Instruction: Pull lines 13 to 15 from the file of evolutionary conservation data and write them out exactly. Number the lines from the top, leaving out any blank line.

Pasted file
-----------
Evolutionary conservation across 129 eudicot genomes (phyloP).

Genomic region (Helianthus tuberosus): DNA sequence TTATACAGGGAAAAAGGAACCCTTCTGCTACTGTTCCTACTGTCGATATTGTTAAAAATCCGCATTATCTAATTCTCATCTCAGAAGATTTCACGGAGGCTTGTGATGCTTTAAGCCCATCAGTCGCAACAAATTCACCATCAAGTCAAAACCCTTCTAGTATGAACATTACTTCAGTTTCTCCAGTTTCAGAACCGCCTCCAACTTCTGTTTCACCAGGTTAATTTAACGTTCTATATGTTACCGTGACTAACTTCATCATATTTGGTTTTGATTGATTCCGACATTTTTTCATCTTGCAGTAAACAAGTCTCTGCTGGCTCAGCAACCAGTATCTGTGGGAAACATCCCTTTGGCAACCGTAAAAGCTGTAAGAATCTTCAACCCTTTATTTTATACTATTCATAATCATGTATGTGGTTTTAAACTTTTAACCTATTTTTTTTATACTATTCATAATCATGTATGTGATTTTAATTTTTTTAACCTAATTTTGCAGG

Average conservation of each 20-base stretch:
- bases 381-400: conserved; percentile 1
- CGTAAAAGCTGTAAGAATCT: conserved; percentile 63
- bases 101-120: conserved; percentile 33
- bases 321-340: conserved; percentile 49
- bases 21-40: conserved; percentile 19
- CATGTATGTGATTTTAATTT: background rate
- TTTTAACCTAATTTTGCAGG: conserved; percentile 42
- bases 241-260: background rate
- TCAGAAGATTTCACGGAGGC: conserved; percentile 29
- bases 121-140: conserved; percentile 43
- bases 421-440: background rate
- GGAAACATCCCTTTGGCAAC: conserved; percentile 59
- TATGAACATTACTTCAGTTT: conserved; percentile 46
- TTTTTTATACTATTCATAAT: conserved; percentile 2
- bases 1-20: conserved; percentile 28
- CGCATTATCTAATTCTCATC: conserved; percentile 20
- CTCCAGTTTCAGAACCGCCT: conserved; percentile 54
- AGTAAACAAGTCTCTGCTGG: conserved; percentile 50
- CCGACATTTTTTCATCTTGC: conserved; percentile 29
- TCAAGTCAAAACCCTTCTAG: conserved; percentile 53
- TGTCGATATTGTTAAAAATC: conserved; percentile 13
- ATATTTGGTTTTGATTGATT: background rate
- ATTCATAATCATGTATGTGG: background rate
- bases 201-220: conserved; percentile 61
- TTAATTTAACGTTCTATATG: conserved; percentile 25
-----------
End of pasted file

- bases 121-140: conserved; percentile 43
- bases 421-440: background rate
- GGAAACATCCCTTTGGCAAC: conserved; percentile 59